Sony's Xperia Z lineup, the now-defunct predecessor to the Xperia X family, has been water resistant from the very beginning of the lineage. Although at one point, Sony backpedaled and said that it was dangerous to take the phones around the wet stuff, there was a time when they were advertised as being useful for underwater photography. The Xperia Z5, in fact, can allegedly be used while wet due to its touch screen's ability to sense the difference between a finger and a water droplet. After pressure from some of his audience, YouTuber XEETECHCARE decided to put his Xperia X to the test and see if it held up the water resistant legacy of its bloodline. The phone passed the test quite swimmingly and came out the other side fully working after no less than 2 entire minutes in the drink.
Between the Xperia Z lineup featuring water resistance, despite Sony's denial, and the feature becoming mainstream, many people had a hunch that the Xperia X may have the feature. As it turns out, that hunch might be correct. Sony has not confirmed the aquatic abilities of their newest flagship, of course, most likely for the same reason that they disclaimed those abilities in their previous lineup. Although the phones are water resistant, most likely through nano coating, any failure during aquatic use would result in the phone going belly-up and Sony having to hear about it on their customer service lines. If they claimed the phone would do OK in water, they would likely also have a warranty case on their hands.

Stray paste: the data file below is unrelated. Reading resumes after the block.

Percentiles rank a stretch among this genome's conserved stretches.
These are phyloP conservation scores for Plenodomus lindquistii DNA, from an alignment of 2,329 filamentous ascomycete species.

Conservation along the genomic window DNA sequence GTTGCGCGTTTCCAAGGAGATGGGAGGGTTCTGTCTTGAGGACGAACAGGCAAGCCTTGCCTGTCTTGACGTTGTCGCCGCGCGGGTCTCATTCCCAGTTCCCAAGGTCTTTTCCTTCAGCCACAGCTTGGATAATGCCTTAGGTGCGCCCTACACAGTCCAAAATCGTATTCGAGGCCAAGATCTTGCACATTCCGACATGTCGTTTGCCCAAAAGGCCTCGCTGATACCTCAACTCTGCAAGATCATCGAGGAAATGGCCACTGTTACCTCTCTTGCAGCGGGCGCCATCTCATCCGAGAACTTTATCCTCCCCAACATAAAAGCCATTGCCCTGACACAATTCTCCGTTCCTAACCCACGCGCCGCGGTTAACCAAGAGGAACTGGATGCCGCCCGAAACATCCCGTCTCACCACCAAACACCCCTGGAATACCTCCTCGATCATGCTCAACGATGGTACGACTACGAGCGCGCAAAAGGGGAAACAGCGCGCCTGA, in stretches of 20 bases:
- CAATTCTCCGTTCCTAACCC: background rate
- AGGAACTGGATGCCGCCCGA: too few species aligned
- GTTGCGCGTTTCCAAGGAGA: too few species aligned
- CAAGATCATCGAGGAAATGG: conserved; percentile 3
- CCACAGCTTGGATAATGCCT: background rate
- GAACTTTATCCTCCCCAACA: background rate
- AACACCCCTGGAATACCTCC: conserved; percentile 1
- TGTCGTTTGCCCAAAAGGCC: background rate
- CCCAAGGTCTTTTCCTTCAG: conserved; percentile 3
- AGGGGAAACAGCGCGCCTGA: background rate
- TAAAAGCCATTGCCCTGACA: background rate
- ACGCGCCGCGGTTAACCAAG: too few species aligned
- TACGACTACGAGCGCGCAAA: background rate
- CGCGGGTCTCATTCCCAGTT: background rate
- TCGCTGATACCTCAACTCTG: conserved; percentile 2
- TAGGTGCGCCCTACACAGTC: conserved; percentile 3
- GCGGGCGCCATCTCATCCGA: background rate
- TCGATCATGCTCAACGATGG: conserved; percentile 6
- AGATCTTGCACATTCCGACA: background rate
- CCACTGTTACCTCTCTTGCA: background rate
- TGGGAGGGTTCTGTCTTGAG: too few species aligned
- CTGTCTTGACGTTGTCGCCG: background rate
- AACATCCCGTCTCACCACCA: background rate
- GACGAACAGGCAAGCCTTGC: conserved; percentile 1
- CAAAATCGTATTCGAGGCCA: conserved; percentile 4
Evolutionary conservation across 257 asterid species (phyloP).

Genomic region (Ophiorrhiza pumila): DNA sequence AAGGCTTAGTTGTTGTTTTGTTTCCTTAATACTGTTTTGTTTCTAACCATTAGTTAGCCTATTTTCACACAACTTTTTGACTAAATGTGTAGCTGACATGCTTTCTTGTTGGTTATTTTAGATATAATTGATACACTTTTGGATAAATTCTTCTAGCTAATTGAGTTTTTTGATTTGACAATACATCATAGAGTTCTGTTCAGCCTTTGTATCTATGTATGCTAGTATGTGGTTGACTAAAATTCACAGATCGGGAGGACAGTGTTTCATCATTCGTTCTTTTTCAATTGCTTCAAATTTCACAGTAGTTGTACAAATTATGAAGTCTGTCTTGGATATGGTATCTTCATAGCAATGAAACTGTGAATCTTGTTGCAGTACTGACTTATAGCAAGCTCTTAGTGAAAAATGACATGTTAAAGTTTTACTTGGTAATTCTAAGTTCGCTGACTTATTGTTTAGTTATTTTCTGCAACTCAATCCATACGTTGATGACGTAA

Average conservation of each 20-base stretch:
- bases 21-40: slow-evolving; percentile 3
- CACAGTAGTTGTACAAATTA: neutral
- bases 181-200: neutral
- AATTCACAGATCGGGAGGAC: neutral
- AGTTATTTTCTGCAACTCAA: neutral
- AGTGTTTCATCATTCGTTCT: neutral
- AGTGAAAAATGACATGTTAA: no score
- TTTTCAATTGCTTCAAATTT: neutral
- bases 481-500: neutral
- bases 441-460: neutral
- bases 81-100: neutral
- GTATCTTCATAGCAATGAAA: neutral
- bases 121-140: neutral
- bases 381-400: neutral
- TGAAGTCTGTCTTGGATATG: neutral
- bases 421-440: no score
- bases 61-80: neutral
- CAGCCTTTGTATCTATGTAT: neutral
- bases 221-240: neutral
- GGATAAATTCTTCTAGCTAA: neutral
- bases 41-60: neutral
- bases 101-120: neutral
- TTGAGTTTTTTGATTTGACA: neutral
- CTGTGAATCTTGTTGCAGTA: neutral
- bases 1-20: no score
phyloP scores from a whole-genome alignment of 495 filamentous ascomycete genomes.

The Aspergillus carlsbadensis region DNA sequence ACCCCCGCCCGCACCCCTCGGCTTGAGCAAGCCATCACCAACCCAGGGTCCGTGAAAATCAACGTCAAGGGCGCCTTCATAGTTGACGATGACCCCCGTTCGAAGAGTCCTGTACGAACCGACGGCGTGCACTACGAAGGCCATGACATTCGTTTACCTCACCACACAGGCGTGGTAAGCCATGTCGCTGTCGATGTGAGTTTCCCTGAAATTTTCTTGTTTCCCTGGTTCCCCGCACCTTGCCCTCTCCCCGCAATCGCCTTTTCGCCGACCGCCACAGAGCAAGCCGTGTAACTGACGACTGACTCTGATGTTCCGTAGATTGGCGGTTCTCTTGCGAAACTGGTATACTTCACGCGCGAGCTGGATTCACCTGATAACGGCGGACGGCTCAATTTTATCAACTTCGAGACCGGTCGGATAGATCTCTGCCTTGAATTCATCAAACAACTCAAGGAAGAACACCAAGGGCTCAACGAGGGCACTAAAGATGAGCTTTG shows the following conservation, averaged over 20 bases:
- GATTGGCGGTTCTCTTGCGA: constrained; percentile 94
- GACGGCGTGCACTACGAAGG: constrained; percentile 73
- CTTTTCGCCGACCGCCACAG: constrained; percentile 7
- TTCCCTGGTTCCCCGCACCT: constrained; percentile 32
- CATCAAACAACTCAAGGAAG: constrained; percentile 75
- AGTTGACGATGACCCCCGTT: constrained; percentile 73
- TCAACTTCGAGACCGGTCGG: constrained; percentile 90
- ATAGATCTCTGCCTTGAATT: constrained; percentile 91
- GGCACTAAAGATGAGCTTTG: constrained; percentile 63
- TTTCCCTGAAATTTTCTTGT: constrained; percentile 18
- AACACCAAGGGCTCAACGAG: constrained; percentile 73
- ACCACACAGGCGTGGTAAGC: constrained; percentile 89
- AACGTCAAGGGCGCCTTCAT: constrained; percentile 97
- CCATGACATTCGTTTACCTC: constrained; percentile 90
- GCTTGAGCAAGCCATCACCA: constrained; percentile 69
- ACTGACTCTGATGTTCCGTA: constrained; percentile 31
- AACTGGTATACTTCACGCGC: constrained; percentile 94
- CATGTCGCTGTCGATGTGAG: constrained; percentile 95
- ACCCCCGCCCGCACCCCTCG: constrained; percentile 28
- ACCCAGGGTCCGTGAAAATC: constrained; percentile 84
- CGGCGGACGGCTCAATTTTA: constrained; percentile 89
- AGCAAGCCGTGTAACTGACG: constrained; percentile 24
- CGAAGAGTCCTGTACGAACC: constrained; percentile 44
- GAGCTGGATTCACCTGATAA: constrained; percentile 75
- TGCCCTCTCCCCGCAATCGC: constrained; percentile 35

It should be noted that the phone being used here, sporting a stylish Uncharted 4 theme, is actually the vanilla Xperia X, not the Xperia X Performance or the lower-end Xperia XA. Additionally, any waterproofing system can fail in a number of ways and hard, salty or chlorinated water could have a more devastating effect than its plain counterpart, so no matter which Xperia you have in your pocket, it may be best to refrain from that impromptu cannonball into the pool. Still, there is some peace of mind in knowing that your device could probably shrug off a quick accidental dip or some heavy rain without needing any components replaced, even if the manufacturer keeps the fact to themselves.